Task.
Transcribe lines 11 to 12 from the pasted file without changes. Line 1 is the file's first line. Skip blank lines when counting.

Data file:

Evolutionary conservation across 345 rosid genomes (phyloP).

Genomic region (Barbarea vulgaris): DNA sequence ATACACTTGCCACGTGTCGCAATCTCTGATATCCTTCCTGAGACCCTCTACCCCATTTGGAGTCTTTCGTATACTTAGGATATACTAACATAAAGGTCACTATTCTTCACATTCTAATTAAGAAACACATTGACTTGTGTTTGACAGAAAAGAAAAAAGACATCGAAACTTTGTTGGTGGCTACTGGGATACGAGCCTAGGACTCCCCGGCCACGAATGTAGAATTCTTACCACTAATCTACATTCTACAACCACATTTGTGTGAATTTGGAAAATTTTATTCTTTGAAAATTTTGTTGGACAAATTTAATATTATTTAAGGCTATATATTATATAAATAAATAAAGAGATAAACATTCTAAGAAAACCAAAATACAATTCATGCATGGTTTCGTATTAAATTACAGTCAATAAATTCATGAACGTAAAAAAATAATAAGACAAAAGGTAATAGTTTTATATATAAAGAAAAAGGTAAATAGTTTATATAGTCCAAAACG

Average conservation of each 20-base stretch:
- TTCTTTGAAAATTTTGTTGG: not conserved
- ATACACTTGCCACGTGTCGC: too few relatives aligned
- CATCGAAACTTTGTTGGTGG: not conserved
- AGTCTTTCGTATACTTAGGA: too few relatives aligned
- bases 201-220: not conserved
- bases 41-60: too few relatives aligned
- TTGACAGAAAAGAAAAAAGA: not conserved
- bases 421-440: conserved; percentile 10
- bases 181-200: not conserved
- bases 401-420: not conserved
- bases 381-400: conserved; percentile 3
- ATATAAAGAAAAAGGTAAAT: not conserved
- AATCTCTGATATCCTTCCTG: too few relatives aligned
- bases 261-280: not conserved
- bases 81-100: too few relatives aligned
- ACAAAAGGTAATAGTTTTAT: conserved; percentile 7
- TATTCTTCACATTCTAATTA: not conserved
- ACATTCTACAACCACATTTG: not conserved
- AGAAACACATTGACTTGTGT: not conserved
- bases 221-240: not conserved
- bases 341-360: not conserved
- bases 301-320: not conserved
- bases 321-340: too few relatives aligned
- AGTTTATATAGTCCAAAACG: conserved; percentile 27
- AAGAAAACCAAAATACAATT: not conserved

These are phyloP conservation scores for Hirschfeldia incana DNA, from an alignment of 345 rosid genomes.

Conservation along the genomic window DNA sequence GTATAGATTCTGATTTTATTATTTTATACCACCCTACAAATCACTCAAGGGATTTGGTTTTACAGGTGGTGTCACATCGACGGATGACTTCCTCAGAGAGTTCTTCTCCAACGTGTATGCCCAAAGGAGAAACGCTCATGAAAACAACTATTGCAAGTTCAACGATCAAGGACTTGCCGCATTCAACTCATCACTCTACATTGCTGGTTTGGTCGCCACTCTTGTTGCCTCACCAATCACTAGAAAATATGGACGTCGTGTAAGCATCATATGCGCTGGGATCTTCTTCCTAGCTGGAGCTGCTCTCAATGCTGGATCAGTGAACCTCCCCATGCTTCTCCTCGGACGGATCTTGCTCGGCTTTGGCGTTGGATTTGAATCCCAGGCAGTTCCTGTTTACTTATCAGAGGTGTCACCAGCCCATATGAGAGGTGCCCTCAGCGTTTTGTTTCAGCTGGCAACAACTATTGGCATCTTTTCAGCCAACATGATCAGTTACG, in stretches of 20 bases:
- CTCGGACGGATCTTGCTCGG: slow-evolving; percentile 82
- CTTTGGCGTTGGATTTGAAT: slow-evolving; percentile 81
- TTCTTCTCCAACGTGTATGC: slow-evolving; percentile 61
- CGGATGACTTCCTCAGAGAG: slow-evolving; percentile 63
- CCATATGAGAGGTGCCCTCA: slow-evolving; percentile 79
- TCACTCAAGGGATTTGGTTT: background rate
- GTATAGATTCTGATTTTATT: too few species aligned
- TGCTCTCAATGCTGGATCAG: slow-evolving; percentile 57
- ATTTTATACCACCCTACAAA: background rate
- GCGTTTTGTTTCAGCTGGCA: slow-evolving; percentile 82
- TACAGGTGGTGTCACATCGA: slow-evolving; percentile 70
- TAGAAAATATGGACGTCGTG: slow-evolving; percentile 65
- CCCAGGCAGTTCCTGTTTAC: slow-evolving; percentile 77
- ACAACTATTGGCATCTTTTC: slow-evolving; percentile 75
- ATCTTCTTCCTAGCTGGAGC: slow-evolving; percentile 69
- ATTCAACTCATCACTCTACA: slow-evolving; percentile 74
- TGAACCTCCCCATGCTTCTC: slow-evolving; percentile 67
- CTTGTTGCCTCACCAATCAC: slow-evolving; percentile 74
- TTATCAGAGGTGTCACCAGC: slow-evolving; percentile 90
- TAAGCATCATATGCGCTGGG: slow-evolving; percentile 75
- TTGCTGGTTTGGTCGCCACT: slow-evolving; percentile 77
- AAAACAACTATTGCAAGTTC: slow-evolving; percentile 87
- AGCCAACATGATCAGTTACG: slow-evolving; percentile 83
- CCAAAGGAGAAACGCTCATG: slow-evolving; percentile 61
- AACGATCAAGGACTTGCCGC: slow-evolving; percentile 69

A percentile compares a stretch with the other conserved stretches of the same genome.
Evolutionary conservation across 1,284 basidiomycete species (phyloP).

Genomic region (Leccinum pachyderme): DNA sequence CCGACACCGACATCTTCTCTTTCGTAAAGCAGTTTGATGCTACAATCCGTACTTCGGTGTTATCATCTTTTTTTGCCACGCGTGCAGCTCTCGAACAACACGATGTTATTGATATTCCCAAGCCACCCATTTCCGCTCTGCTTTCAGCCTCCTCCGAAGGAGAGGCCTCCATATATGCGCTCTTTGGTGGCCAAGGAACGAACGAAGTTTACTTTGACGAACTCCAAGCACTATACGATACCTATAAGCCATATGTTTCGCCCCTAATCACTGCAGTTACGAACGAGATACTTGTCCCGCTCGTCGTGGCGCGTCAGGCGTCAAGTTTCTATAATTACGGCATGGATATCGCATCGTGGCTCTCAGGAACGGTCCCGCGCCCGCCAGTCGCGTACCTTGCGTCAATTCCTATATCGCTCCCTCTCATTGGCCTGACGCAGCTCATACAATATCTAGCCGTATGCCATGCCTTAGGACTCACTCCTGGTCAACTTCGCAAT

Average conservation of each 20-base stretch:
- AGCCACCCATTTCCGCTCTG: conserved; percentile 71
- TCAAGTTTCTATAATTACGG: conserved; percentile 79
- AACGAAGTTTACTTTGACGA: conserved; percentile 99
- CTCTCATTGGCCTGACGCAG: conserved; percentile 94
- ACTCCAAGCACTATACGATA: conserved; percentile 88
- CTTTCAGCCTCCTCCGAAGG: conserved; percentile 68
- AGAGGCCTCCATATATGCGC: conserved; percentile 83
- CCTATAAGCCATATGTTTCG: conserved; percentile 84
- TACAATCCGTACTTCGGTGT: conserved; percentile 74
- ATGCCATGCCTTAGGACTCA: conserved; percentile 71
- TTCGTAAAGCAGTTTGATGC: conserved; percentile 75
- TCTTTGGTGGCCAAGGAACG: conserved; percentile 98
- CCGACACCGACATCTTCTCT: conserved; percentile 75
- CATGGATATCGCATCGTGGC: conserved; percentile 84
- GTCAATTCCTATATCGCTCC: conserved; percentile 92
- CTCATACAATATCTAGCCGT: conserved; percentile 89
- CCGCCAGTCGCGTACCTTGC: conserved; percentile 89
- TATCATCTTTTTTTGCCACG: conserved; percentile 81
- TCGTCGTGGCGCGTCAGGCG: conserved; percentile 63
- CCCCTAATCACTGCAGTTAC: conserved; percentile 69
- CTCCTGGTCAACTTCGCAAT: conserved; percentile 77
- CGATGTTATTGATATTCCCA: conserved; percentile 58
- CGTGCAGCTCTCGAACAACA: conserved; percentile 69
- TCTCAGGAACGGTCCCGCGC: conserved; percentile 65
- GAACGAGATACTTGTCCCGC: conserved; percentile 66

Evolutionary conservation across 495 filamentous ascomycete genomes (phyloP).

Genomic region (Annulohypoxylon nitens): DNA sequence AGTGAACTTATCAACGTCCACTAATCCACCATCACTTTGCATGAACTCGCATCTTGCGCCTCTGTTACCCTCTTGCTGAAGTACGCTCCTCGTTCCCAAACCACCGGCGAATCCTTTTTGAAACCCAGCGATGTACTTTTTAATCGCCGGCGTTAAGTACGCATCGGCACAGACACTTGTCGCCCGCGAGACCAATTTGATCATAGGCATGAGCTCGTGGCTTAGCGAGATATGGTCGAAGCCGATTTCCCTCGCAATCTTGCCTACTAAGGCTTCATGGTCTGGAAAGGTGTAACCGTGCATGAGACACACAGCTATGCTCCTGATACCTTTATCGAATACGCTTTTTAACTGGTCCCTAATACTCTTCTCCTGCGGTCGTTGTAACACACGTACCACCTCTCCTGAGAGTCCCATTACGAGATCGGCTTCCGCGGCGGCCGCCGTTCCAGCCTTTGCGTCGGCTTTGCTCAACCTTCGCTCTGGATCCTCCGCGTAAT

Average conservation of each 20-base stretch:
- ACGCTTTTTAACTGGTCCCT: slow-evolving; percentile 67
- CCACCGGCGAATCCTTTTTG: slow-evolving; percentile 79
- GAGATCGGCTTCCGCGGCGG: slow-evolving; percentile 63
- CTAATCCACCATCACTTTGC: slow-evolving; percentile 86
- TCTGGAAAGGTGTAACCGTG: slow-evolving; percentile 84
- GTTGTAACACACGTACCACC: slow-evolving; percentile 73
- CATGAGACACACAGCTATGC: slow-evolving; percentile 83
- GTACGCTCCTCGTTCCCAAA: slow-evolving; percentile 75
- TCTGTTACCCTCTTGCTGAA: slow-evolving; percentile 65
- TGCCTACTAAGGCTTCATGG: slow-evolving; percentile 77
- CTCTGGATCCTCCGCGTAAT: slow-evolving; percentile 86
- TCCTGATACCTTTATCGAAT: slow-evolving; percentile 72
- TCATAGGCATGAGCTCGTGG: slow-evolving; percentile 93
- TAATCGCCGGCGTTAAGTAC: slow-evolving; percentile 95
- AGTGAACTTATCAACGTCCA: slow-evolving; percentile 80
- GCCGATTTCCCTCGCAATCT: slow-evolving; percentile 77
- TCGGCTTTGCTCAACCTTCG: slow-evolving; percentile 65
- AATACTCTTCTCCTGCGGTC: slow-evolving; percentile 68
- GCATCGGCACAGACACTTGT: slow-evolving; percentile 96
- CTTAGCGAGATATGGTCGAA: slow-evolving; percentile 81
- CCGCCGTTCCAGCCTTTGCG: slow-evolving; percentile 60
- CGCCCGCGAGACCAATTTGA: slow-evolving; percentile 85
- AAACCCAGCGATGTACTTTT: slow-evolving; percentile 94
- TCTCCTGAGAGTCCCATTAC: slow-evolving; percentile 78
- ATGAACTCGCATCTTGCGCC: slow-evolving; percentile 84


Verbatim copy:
- bases 421-440: conserved; percentile 10
- bases 181-200: not conserved